Over a two week Christmas break, one of the books I picked up was God’s Debris : A Thought Experiment by Scott Adams. I had heard about it on the Daily Source Code where Adam Curry mentioned it extremely briefly, basically just saying that it was an interesting book and really made you think. Given that description, and the fact that the book was something that looked like something I could read in a couple of hours (which I did) I picked it up. I’ve been meaning to post something up about it ever since, so here it is.
I was expecting “Dilbert-like” humour through the book, but this is not a Dilbert book. Instead it is a metaphorical journey down the path of one mans enlightenment while performing his job delivering packages. As he is working he happens upon an old sage that he is delivering a package to who begins a conversation with him that lasts for hours over things like religion, philosophy, probability and the existence of free will.
The book reminded me a lot of one of my favorite books, The Adventures of Anybody by Richard Bandler, mainly due to the structure and the pretty deep and thought provoking subject matter. Its a really well written book that is a breeze to read through and really gets you thinking well after you’ve closed the book.
I found the writing style to be extremely engaging, and Scott presents the concepts covered in a very easy to understand way, through the eyes of someone being taught the concepts. Adams is also cautionary in the introduction, pointing out that the ideas in the book are not his, except “by coincedence in a few spots not worth mentioning”. He also points out that the book should not be read by those under 14, and those over 55 may not enjoy it because it introduces some new ideas. Some of these ideas are pretty bizarre, but extremely interesting to think about. Finally, it should be pointed out that he is not presenting any of the philosophical ideas as fact, but as a vehicle to get you thinking. For me at least, he succeeded.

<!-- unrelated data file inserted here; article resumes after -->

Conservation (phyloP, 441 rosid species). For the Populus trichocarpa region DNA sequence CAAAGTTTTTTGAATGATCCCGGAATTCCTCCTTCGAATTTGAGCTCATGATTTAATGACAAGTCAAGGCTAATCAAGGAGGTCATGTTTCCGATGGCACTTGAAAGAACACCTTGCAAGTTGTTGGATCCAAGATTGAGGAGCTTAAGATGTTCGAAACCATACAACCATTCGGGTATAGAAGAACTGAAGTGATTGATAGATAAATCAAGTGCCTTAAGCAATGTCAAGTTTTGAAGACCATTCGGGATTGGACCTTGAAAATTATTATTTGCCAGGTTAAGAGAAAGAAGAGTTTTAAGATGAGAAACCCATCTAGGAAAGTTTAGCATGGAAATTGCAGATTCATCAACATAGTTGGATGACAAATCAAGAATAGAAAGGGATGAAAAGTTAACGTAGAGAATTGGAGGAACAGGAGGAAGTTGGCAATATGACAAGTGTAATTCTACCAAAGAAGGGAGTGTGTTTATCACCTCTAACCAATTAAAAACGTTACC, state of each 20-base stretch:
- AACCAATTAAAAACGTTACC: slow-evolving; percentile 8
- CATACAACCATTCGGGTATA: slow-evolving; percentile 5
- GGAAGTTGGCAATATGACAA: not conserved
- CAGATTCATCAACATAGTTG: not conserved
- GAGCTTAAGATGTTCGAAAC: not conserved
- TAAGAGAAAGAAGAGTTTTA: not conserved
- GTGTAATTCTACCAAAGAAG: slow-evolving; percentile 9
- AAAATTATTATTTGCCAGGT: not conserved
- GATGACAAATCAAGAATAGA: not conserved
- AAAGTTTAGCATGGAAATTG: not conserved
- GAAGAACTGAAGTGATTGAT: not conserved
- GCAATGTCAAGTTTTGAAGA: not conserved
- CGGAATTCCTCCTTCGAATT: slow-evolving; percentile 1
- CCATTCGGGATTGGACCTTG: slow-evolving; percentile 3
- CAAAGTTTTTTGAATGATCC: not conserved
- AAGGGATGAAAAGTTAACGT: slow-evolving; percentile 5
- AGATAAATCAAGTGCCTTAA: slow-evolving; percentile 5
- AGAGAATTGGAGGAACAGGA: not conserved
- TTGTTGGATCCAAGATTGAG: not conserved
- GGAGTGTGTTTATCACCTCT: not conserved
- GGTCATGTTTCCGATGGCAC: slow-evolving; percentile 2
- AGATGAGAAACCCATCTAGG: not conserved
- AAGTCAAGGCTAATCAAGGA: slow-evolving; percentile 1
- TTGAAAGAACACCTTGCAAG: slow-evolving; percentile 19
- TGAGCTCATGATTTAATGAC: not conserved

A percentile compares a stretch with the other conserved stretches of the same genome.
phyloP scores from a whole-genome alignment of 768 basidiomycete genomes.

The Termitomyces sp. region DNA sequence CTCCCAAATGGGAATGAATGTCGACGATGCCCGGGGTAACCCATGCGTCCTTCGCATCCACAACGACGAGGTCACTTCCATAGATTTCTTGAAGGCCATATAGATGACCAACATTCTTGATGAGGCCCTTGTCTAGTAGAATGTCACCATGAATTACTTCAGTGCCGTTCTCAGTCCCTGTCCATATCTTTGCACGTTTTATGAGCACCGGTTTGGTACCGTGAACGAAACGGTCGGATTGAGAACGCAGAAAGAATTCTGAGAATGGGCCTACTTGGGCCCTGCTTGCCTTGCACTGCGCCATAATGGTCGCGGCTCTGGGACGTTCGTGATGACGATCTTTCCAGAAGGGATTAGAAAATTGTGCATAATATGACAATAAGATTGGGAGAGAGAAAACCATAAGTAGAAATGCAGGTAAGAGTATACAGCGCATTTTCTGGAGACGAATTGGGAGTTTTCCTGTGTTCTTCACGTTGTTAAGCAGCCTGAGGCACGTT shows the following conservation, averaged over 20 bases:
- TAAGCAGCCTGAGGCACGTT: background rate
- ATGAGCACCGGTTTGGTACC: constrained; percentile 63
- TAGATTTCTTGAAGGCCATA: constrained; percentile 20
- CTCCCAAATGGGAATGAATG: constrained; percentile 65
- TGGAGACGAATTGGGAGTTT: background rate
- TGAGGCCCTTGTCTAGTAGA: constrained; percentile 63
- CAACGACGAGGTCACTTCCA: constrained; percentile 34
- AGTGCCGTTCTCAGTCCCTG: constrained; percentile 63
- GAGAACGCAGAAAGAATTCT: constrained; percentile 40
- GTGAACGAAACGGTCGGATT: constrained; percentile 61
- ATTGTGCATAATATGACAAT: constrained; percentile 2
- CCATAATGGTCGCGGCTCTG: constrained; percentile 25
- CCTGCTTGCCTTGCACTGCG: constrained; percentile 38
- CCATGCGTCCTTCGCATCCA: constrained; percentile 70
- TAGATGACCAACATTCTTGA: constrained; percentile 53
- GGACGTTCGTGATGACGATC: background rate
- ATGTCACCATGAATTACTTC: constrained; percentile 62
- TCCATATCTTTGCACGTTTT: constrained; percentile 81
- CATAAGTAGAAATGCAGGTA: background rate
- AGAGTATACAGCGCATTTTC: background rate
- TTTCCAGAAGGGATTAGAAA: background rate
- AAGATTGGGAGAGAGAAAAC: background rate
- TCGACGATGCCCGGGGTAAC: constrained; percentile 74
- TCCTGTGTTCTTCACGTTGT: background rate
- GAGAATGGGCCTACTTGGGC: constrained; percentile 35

This book is quite a departure for the man that gave us Dilbert, but its a welcome departure. I really enjoyed the journey presented in the book and would encourage you to pick up the book and give it a read. I don’t think you’ll be disappointed, as long as you don’t take what is said too seriously and take it for what it is.
Food for thought.